Louisiana Native and Childhood Cancer Survivor Tapped for World’s First All-Civilian Mission to Space
Hayley Arcenaux has already lived an extraordinary life. The Baton Rouge, Louisiana, native was diagnosed with osteosarcoma in her leg at only 10 years old. After over a year of chemotherapy and multiple surgeries at St. Jude Children's Research Hospital, she not only survived cancer, but was able to keep her leg.
Today, Arcenaux is 29 years old and working as a physician's assistant in the hospital that saved her life. In many ways, her story has just begun.
This week it was announced that Arceneaux has been chosen to be part of the crew of Inspiration4, the world's first all-civilian mission to space flight, due to launch later this year. She will serve as the crew's medical officer and occupy the mission seat representing "hope."
When that day comes, Arceneaux will be accomplishing numerous space-travel firsts: the first American civilian woman in space, the youngest American in space, the first person with an artificial joint in space, the first cancer survivor in space and, quite possibly, the first Cajun.
"What an incredible honor this is for me to represent cancer survivors in this way," she told The Advocate. "Until now, astronauts have been physically perfect. This mission is changing the mindset of what an astronaut has to look like. Not only is it going to mean so much to the kids to know that all of the people that are donating are helping them, but also being able to see a survivor in space."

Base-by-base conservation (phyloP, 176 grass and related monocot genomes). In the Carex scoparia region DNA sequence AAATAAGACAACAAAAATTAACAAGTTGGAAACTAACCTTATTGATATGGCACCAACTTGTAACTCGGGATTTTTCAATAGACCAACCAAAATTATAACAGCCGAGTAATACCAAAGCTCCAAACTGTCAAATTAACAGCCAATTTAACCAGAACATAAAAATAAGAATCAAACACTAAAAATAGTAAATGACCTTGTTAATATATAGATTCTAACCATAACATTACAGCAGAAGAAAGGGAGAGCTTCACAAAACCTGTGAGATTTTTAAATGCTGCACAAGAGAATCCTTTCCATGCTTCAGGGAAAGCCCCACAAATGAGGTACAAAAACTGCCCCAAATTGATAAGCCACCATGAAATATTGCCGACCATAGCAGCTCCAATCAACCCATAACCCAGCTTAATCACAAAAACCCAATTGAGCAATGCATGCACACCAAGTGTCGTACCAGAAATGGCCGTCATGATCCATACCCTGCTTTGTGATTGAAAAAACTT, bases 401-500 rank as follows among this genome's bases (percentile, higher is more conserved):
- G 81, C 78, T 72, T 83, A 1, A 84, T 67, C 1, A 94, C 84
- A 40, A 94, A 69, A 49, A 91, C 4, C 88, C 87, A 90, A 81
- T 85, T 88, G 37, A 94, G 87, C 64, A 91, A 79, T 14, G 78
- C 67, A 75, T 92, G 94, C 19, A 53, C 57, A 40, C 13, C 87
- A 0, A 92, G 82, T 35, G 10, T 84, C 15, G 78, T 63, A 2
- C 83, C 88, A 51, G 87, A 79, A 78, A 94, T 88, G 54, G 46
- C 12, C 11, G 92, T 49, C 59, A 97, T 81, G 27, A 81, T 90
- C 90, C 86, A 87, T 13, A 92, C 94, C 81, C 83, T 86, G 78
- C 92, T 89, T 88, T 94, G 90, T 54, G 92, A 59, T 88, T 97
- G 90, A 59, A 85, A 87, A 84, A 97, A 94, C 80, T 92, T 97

Arceneaux joins Inspiration4 mission commander Jared Isaacman, founder and CEO of Shift4 Payments. Isaacman, an accomplished pilot, purchased the flight from SpaceX. He donated two of the four seats on Inspiration4 to St. Jude, including the seat filled by Arceneaux.
The mission name Inspiration4 recognizes the four-person crew's purpose: to send a humanitarian message of possibility and inspire support for St. Jude.
"Assembling a unique and diverse crew whose personal stories and values will inspire people everywhere is at the heart of the Inspiration4 mission," Isaacman said in a news release. "As I've spent time with Hayley in the earliest days of mission prep, she's everything we want our team to represent—she's interested in the world around her, devoted to caring for others and hopeful for a better future for all of us. She already inspires me, and I'm certain she'll inspire many others as they get to know her in the course of our mission."
Arceneaux told the AP that she can't wait to talk to her patients about going to space as a cancer survivor. She seeks to show t that they "don't have to limit themselves."
"I really hope to show them that the sky's not even the limit, that they can do anything," she said.
Liftoff, which is currently targeted for around October, will take place at NASA's Kennedy Space Center in Florida. The capsule is set to orbit Earth for two to four days.
The remaining two seats on Inspiration4, representing "generosity" and "prosperity," are available to the general public through February 28. Find out more at Inspiration4.com.
Go Hayley, go!